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I have a List of objects that some of them have the same Ids, so I would like to remove those elements that are duplicated.

I tried with something like this:

List<post> posts = postsFromDatabase.Distinct().ToList();

But it doesn't work!

So I wrote this method in order to avoid the duplicates:

public List<Post> PostWithOutDuplicates(List<Post> posts)
        List<Post> postWithOutInclude = new List<Post>();
        var noDupes = posts.Select(x => x.Id).Distinct();
        if (noDupes.Count() < posts.Count)
            foreach (int idPost in noDupes)
                postWithOutInclude.Add(posts.Where(x => x.Id == idPost).First());
            return postWithOutInclude;
            return posts;

Any ideas of how to improve the performance??

Thanx in advance.

share|improve this question
How is it that you have duplicate IDs? That seems like a larger problem to address. – Mikeb Dec 16 '11 at 15:18
up vote 21 down vote accepted

This is nice and easy:

List<Post> posts = posts
.GroupBy(x => x.Id)
.Select(x => x.FirstOrDefault())

But if you want to write it the proper way, I'd advise you to write it like this:

public class PostComparer : IEqualityComparer<Post>
    #region IEqualityComparer<Post> Members

    public bool Equals(Post x, Post y)
        return x.Id.Equals(y.Id);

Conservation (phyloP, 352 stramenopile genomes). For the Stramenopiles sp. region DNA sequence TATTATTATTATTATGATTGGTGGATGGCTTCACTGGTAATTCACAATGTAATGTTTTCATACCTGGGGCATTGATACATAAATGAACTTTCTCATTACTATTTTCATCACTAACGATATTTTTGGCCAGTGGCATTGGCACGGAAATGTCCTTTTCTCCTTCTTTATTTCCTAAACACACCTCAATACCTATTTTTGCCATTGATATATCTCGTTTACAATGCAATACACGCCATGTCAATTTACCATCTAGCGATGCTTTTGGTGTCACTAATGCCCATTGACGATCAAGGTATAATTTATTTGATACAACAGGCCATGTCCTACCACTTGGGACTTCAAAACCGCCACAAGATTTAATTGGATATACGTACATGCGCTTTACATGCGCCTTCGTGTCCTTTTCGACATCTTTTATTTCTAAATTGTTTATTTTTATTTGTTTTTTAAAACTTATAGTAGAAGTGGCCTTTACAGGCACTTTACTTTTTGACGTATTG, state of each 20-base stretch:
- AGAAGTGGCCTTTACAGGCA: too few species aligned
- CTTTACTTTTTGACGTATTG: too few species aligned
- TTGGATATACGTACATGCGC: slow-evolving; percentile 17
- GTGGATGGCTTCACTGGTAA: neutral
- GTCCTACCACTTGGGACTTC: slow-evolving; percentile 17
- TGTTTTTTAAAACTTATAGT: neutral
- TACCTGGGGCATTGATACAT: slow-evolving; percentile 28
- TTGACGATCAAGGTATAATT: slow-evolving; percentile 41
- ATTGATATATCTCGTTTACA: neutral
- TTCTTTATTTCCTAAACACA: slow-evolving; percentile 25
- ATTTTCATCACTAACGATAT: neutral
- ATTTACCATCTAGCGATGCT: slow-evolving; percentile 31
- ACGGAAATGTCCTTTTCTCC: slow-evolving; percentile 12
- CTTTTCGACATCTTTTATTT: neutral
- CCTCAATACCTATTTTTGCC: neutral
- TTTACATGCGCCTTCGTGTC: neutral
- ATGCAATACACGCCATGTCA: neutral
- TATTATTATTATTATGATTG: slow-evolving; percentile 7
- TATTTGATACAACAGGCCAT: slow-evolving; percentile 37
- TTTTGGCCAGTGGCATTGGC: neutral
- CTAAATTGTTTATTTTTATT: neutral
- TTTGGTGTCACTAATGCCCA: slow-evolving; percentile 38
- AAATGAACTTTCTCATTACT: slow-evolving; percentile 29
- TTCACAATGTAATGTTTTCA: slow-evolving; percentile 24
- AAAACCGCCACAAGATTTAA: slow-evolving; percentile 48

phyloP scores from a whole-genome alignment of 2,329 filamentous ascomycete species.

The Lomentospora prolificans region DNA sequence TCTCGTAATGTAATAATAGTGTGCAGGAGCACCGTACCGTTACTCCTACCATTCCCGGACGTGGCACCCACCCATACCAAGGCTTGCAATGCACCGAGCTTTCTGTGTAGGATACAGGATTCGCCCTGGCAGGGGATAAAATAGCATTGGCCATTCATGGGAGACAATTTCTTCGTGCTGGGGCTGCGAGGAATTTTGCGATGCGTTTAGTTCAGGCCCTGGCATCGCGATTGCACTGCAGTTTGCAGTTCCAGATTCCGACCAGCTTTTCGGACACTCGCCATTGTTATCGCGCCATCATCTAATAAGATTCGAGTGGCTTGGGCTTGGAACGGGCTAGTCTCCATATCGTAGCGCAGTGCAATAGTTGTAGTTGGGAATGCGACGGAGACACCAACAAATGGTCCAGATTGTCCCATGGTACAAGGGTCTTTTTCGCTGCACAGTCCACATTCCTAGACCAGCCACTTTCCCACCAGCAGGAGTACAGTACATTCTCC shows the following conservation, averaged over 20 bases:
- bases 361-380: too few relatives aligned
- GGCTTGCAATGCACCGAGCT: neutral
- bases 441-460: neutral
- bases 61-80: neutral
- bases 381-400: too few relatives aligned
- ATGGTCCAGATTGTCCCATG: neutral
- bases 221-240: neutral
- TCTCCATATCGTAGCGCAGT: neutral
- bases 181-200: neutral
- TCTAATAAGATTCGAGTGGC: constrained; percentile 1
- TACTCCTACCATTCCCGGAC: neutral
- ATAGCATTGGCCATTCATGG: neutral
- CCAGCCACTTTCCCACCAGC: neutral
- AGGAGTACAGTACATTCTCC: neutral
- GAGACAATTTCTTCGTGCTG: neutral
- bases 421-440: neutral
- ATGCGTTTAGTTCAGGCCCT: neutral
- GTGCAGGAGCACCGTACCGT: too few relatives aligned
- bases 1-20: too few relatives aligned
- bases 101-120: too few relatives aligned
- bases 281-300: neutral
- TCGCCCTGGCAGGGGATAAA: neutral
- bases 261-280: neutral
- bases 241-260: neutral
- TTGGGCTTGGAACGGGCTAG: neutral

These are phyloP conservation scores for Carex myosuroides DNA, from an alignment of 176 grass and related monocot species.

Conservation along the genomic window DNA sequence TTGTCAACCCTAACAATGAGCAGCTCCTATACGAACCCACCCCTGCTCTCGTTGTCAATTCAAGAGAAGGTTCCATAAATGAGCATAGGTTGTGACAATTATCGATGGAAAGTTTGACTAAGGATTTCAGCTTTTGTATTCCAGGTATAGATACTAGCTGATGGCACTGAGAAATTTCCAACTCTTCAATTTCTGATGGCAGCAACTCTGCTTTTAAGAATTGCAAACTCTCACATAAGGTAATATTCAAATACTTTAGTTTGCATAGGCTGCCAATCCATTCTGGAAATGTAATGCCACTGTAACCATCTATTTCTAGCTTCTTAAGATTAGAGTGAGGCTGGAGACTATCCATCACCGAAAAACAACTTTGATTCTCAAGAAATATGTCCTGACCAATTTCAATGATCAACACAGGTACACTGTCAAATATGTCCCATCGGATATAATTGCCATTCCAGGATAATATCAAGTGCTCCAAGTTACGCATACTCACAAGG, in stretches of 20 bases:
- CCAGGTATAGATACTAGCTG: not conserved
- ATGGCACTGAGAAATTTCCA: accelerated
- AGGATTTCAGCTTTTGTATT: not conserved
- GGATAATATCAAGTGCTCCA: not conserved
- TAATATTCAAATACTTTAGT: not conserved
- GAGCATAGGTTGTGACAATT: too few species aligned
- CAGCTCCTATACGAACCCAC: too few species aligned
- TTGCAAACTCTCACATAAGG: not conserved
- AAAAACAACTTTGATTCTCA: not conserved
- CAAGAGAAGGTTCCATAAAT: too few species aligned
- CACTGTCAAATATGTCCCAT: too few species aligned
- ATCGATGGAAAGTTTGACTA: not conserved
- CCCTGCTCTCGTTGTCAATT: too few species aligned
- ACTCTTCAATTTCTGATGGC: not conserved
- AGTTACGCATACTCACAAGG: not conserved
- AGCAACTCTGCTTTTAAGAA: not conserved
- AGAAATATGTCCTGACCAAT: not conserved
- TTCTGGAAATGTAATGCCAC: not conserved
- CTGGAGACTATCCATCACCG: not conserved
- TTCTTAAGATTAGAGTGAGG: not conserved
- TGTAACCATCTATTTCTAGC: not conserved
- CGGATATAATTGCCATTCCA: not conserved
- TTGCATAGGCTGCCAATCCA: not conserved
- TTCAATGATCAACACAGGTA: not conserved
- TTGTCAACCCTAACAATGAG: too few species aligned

public int GetHashCode(Post obj)
        return obj.Id.GetHashCode();


As it will give you more freedom when it comes to additional comparisons. having written this class you can use it like this:

List<Post> posts = postsFromDatabase.Distinct(new PostComparer()).ToList();
share|improve this answer
I think in GetHashCode you must use obj.Id.GetHashCode() because the hashcode must be the same for two objects which are equal according to the Equals method (at least MSDN says this). – Slauma Dec 16 '11 at 16:55
Well spotted! There should be Id.GetHashCode(), you're right. If anyone's interested: – Piotr Justyna Dec 16 '11 at 17:15
This will handle this when the data is in memory. Not good. Use the GroupBy-approch:… – Markus Knappen Johansson Feb 20 '13 at 15:51
Thanks for your comment and the link, Markus. It's a pity the question is so old, because we could clarify with the OP if the objects (postsFromDatabase) are already in the memory. At the time I wrote this answer I think everybody assumed they are, hence I advised using the IEqualityComparer since (judging from my experience) it proves to be less expensive. – Piotr Justyna Feb 20 '13 at 16:45

I think that write your own custom comparer is a good approach.

Here is an article in msdn that explains the topic very well:

The reason that the Distinct are not working its that Distinct() has no idea about how to detemine if there are equals, so it's using the reference to determine it it's the same "object". It's working like it's suposed to work. All the classes in the query are not the same object.

By writing your own comparer (it's easy) you can tell to Distinct() how to make the comparation to determine if they are equals.

Edit: If not using Distinct isn't a problem and the situation isn't frecuent, the first answer of Piotr Justyna it's simple and effective.

share|improve this answer
I would suggest using a GroupBy() if at all possible. – Juann Strauss Feb 12 '13 at 14:07

instead of .First(), try .FirstOrDefault()

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